In 1893, the 27.5 million visitors to the Chicago World’s Fair feasted their eyes on the impressive architecture of the White City, lit at night by thousands of electric lights. In addition to marveling at the revolutionary exhibits, most visitors discovered something else: beyond the fair’s 633 acres lay a modern metropolis that rivaled the world’s greatest cities. The Columbian Exposition marked Chicago’s arrival on the world stage, but even without the splendor of the fair, 1893 would still have been Chicago’s greatest year.
An almost endless list of achievements took place in Chicago in 1893. Chicago’s most important skyscraper was completed in 1893, and Frank Lloyd Wright opened his office in the same year. African American physician and Chicagoan Daniel Hale Williams performed one of the first known open-heart surgeries in 1893. Sears and Roebuck was incorporated, and William Wrigley invented Juicy Fruit gum that year. The Field Museum, the Art Institute of Chicago, and the Museum of Science and Industry all started in 1893. The Cubs’ new ballpark opened in this year, and an Austro-Hungarian immigrant began selling hot dogs outside the World’s Fair grounds. His wares became the famous “Chicago hot dog.”
“Cities are not buildings; cities are people,” writes author Joseph Gustaitis. Throughout the book, he brings forgotten pioneers back to the forefront of Chicago’s history, connecting these important people of 1893 with their effects on the city and its institutions today. The facts in this history of a year range from funny to astounding, showcasing innovators, civic leaders, VIPs, and power brokers who made 1893 Chicago about so much more than the fair.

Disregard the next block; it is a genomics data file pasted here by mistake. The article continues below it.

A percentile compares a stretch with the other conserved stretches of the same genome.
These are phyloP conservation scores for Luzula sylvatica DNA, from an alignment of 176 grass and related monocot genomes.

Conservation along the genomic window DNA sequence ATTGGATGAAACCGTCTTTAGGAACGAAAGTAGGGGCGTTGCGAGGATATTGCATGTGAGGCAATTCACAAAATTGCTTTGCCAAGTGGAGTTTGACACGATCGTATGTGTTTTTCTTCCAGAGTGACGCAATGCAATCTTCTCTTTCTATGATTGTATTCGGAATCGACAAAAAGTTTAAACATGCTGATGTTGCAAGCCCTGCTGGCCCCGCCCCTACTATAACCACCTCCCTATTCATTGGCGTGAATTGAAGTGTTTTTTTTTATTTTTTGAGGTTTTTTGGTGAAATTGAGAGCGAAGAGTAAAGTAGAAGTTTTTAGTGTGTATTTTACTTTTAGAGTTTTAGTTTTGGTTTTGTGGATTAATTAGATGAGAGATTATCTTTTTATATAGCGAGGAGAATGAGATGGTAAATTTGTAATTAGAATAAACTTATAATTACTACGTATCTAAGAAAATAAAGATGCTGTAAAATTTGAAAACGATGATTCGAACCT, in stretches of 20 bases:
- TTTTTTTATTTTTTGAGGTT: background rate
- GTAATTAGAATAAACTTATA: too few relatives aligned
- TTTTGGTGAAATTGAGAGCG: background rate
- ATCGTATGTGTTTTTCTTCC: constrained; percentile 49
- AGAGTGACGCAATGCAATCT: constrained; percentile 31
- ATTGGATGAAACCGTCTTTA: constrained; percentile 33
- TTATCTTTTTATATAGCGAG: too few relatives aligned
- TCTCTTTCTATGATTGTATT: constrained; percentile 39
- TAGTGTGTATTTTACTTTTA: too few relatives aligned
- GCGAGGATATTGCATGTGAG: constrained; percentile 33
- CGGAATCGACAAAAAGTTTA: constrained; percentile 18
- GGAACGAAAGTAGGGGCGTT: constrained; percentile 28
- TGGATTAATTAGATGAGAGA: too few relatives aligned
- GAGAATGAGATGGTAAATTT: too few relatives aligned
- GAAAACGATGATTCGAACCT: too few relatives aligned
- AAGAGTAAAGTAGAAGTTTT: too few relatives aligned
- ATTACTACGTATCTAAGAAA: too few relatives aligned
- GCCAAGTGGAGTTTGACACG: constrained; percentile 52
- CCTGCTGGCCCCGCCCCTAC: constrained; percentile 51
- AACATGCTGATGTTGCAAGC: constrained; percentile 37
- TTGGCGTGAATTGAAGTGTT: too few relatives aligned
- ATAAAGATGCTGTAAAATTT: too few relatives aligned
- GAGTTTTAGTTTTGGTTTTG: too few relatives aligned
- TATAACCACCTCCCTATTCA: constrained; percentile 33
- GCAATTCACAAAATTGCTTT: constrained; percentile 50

In this elegant and sensitive look at the milieu of the World's Columbian Exposition of 1893, James Gilbert examines the three utopias that were designed to bring order to the chaos of urban life: The World's Fair itself, George Pullman's community for his workers, and Dwight Moody's evangelical crusade. Gilbert draws upon a rich selection of fiction, collective biography, architecture, photographs, and souvenir books to show how these experiments each acted as a middle-class prescription for coming to terms with the new cultural diversity and competition resulting from the disruptive forces of technological change, commercial enterprise, and pluralism.
"Mr. Gilbert's splendid book opens the door on a conflicted past, and provides an indispensable perspective on the troubled and troubling struggle we face today between old and new, unity and diversity."—Alan Trachtenberg, New York Times
"Perfect Cities is a remarkable account of a struggle for cultural definition. Chronicling the byplay between cultural homogeneity and heterogeneity, unity and diversity, James Gilbert not only throws light on Chicago's past but also provides insight that can be applied to the cultural debates of our own time."—Adria Bernardi, Chicago Tribune
"What Gilbert has done is to enable the reader to experience the grand utopian visions of the times, yet at the same time see the cantankerous reality that made the visions impossible."—Henry Kisor, Chicago Sun-Times